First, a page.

Effective today, small businesses that would otherwise have difficulty securing private equity or venture capital may find funding easier to get as a result of changes made as part of the American Recovery and Reinvestment Act to the U.S. Small Business Administration’s Small Business Investment Company program.
"The Recovery Act expands SBA’s venture capital program to increase the pool of investment funding available to the Small Business Investment Companies licensed by SBA," said SBA Administrator Karen G. Mills. "We believe those companies will be better equipped by these changes to help sustain and grow small businesses for their next important growth steps."
SBICs are privately owned and managed venture capital firms which are licensed and regulated by SBA. SBICs use a combination of funds raised from private sources and money raised through the use of SBA guarantees to make equity and mezzanine capital investments in small businesses. There are approximately 338 SBICs, with $17.4 billion in capital under management.
The changes made as part of the Recovery Act are:
* The Recovery Act makes SBICs eligible for greater SBA guaranteed funding, and requires SBICs to invest 25 percent of their investment dollars into "smaller" businesses. Also, the amount of funding an SBIC may invest in a single small business is set at 10 percent of an SBIC’s total capital, rather than the previous limit of 20 percent of an SBIC’s private capital only. This translates to an effective 50 percent increase in funding available to a single business by an SBIC.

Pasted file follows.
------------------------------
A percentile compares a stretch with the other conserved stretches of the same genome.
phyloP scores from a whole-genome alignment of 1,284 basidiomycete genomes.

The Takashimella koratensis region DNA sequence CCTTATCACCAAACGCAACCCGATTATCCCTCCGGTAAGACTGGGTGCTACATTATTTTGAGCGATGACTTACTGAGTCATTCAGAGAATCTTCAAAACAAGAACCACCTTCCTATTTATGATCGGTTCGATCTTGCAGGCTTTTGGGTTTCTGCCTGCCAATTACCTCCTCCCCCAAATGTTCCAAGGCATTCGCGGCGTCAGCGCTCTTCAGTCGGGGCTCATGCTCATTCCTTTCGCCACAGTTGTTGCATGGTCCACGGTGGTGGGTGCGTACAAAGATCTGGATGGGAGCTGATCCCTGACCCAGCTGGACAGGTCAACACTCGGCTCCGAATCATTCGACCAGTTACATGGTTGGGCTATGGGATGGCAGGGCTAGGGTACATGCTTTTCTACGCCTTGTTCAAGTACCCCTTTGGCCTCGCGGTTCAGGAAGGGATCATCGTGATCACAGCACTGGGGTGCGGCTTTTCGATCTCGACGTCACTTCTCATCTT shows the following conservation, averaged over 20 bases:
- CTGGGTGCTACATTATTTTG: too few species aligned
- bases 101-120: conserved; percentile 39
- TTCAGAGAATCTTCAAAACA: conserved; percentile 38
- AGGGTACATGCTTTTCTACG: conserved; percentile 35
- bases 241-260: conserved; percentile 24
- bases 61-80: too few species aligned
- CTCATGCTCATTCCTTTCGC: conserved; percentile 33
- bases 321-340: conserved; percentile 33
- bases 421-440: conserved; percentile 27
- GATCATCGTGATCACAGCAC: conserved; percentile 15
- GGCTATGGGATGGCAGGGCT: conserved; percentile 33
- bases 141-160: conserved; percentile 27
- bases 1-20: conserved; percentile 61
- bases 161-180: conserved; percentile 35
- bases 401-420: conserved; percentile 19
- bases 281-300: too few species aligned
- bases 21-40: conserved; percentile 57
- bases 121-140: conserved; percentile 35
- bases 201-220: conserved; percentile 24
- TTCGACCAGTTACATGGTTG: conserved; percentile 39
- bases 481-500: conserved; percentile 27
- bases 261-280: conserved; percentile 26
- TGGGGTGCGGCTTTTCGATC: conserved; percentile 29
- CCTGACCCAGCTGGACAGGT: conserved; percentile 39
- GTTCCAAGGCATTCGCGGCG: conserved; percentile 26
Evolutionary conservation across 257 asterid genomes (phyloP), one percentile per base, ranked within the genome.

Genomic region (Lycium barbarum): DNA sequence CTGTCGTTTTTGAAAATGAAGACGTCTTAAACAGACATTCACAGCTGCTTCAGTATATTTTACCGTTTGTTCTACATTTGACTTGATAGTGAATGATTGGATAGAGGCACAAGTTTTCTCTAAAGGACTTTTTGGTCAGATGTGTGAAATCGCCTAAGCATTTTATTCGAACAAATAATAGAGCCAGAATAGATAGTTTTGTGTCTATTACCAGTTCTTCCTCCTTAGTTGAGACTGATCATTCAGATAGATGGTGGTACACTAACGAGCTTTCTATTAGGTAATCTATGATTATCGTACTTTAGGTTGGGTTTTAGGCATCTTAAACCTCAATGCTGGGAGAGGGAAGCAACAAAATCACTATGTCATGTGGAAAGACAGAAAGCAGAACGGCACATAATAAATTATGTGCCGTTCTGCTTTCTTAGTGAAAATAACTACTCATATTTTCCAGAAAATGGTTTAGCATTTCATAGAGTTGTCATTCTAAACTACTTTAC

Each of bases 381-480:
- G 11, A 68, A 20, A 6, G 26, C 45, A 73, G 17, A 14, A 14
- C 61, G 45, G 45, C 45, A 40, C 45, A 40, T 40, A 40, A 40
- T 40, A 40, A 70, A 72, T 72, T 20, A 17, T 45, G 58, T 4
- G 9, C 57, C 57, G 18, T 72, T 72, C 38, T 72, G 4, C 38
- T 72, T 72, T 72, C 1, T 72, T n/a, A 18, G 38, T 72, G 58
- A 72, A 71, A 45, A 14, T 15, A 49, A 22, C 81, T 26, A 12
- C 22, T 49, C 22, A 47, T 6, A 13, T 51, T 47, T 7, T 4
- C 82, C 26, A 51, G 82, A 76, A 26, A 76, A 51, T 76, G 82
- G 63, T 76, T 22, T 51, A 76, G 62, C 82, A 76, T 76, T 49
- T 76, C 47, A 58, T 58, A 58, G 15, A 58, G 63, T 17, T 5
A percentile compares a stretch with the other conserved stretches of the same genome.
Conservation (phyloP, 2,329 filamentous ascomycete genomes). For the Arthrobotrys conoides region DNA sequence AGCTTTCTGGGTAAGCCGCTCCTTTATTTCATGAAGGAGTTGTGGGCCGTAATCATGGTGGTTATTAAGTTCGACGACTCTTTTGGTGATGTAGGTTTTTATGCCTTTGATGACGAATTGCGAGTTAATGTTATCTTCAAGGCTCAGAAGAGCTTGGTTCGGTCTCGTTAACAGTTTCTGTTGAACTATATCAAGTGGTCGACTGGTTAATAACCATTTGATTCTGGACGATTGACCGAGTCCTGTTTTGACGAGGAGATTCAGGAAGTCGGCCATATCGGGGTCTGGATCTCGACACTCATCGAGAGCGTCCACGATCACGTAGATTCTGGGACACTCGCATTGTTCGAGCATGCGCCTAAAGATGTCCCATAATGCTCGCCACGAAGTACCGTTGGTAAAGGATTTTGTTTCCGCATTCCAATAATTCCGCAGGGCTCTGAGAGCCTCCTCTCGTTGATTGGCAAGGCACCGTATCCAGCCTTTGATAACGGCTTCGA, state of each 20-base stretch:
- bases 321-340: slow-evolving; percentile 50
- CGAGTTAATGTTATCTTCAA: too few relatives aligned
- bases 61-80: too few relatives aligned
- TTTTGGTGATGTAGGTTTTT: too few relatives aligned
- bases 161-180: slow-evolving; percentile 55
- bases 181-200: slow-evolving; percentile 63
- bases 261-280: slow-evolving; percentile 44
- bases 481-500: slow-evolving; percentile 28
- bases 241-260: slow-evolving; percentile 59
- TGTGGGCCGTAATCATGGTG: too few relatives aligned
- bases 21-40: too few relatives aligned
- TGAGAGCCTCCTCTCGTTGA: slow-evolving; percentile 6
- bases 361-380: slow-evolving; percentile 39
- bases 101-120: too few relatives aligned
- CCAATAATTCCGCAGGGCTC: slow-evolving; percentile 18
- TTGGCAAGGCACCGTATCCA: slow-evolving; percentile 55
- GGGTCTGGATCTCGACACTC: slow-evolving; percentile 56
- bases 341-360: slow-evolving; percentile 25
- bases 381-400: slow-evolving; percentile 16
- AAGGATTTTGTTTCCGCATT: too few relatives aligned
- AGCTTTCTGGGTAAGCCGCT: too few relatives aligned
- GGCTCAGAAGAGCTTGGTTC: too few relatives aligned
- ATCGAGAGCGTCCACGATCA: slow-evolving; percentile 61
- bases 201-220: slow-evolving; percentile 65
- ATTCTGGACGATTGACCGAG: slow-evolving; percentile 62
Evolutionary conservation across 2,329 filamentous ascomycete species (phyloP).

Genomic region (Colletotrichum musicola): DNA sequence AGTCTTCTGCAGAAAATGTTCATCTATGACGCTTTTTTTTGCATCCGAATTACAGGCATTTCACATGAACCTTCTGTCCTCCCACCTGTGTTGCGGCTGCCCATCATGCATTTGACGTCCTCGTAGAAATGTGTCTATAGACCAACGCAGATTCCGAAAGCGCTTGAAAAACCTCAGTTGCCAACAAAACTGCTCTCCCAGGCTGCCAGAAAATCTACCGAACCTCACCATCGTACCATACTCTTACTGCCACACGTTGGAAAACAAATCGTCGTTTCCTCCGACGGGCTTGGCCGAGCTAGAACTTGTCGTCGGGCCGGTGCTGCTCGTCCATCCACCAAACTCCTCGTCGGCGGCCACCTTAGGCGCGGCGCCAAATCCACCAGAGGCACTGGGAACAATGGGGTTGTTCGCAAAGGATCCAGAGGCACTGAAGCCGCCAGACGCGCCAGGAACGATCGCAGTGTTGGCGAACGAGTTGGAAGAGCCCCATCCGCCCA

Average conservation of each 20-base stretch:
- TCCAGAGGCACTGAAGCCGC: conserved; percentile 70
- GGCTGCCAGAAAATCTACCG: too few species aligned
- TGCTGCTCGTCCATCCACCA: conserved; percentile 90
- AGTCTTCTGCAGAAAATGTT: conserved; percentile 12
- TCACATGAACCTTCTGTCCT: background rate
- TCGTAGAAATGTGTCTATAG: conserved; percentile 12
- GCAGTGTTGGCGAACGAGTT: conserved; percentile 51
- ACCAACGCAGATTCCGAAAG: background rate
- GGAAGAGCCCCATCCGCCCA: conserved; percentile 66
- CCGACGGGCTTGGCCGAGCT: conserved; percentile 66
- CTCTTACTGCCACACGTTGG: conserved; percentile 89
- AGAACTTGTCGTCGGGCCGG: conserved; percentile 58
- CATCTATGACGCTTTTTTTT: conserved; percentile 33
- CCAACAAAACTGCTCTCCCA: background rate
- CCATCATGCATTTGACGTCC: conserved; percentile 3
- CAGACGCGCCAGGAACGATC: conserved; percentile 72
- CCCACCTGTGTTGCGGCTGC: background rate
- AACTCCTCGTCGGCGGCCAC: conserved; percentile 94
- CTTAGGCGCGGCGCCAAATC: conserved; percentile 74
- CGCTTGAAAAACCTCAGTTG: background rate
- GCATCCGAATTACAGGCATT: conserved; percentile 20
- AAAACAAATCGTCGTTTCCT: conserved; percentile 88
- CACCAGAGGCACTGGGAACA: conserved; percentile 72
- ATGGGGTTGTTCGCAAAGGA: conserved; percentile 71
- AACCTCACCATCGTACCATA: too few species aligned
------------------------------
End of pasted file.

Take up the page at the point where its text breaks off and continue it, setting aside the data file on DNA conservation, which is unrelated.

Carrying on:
* Maximum SBA funding levels to SBICs will increase up to three times the private capital raised by the SBIC -- up to a maximum of $150 million for single SBICs, or up to $225 million for multiple SBICs that are under common control.
* The cap for all licensees was set at $137.1 million before the Recovery Act.
* These limits are even higher for SBICs that are licensed after Oct. 1, 2009, which certify that at least 50 percent of their investments will be made in small businesses located in low-income areas -- up to $175 million for single licensees, and up to $250 million for jointly controlled multiple licensees.
* Changes made to the SBIC program under the Recovery Act are permanent.
Industry associations have commended SBA for these changes, and SBA continues to encourage new SBICs to apply for licensing and actively participate in the program.
The SBIC program was created to stimulate the growth of America’s small businesses by supplementing the long-term debt and private-equity capital available to them. Since the SBIC program’s formation in 1958, it has invested approximately $56 billion in more than 106,000 small businesses in the United States through April 2009.
For more information about the SBA’s Investment Division and SBIC program, go to http://www.sba.gov/INV; e-mail email@example.com; or, call 1-800-U-ASK-SBA.
SOURCES: Recovery.gov, U.S. Small Business Administration
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